More on Blogging—Book Buzz, Part 4

So we have a successful blog and we have a book with high-quality content. Is buzz assured? Hardly. I don’t know the latest figure tallying the number of people who blog, but a recent book on the subject says the number doubles every five months. That puts the total in the millions, I’m guessing, so how is my little voice going to stir action when so many voices are asking for attention and a response at the same time?

One key component is the trust factor. Some bloggers, because of their position, have others listening to them. Examples in Christian writing circles would be Thomas Nelson CEO, Michael Hyatt or agents such as Chip MacGregor.

Others have built up trust because of what they say or because of their experience. Brandilyn Collins comes to mind. As a relatively new and successful author, she hooked a number of us onto her blog because she shared a detailed, and often humorous, account of her road to publication.

For those of us who have no high-profile position and no validating experience, the job of creating buzz via blogging is somewhat harder but certainly not impossible.

One of the most successful is Camy Tang. Besides building up her blog readership, she has ventured into a number of other buzz-creating endeavors. One such is to offer freebies. People love winning free stuff and will often continue to come to a site and leave a comment on the chance they will win.

“Free stuff” can be free info, especially if the person is situated as an insider. Randy Ingermanson may be the best writer offering free help for those starting out, to the point that he has morphed his teaching into a business. Agent Terry Whalin also has a number of free articles he links to at his blog.

Besides offering free info or books or what have you, bloggers are building buzz through blog tours such as CSFF, blog carnivals, and blog parties. Parties have extended to launch parties. I haven’t seen one of these done up big yet. The only “party” I was involved in, I was pretty much on the periphery, but the buzz part was created by every participant posting a link to party headquarters. Also, lots and lots of people donated prizes, so the purpose was really to join the party, post, and see if you might win something.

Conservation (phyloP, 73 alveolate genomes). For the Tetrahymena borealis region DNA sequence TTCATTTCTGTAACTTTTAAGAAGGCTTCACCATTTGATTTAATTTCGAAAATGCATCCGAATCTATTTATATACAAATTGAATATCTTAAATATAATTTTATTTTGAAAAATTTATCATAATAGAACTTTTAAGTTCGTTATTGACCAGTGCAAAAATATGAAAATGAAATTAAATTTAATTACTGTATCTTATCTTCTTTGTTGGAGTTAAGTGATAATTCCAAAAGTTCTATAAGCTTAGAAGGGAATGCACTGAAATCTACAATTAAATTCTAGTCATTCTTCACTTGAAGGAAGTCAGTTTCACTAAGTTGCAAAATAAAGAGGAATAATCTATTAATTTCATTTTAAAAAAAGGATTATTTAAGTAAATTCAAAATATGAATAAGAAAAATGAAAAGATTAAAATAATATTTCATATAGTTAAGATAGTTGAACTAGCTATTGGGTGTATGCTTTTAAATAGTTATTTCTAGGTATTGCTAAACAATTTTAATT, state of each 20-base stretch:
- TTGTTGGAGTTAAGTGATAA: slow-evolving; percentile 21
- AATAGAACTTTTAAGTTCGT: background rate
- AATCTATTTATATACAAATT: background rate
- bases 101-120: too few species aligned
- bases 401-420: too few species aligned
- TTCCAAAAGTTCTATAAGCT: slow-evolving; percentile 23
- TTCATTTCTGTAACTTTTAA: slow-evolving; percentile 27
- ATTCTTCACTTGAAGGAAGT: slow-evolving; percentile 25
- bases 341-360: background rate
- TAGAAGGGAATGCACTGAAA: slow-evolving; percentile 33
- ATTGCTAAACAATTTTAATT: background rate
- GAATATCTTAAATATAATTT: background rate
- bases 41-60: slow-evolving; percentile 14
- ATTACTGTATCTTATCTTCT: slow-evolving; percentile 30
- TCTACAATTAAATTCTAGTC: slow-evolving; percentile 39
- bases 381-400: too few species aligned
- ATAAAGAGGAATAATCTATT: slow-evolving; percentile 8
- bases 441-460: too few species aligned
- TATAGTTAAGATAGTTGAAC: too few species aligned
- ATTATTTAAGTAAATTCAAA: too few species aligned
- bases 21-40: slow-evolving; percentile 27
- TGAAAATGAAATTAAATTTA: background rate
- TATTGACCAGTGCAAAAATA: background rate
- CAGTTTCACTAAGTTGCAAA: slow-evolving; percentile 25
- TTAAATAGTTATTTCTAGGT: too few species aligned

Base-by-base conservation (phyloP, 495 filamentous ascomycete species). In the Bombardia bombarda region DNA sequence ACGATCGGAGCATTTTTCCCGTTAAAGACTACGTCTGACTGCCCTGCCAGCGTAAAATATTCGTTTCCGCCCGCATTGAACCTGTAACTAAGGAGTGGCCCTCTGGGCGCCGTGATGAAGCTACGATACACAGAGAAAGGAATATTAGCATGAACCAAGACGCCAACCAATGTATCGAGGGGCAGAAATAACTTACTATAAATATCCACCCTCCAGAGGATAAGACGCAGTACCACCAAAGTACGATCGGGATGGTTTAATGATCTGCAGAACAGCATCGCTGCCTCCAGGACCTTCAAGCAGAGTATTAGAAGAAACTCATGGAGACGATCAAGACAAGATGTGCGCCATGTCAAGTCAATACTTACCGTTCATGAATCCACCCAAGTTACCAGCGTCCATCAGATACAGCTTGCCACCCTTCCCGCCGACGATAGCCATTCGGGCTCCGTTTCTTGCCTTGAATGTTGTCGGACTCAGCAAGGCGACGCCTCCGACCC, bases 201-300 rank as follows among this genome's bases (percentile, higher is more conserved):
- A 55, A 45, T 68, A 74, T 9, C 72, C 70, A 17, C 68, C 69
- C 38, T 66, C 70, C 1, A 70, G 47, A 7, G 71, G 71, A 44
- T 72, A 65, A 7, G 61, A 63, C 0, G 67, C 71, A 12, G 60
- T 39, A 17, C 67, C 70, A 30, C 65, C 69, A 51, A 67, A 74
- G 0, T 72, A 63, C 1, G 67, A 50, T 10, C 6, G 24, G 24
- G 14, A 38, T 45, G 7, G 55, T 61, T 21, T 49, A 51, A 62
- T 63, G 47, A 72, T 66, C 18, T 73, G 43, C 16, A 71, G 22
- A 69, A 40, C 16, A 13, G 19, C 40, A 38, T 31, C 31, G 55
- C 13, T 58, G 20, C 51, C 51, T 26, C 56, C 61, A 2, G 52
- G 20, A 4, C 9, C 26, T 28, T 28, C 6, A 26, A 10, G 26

Contests are another part of creating book buzz, and blogs are ideal for holding contests such as Fantasy Challenge and Fantasy Challenge II or Wayne Batson’s Treasure Hunt.

But there’s even more. Can you tell blogging is becoming one of the bigger pieces of the marketing pie?


  1. Hey Becky, thanks for the mention!


  2. I’ve been catching up on my blog reading, and so have rather hastily consumed your latest series of entries in one gulp. I think the reason blogging may be so important to the marketing pie, as you called it, is because it is a direct connection between readers and authors, and thus there is an immediacy of communication and an implied closeness between them. I enjoy reading the online journals of some of my favorite authors, not only for the occasional writing or publishing information, but for the glimpses into their process and teasers about upcoming books.


  3. I wonder if there have been studies of the use of blogs for buildng buzz. Do young adults books (or children’s books) do well with blog buzz? How about different genres? Does SF&F do better than romance than mystery, etc?
    Lots of interesting ideas. And I’m sure there will be significant change every year! Best regards.

    Michael A. Heald


  4. Oh yeah! Blogging is where’s it’s at.


  5. You know that blogging is important when you see that most every web page has a blog link as well.


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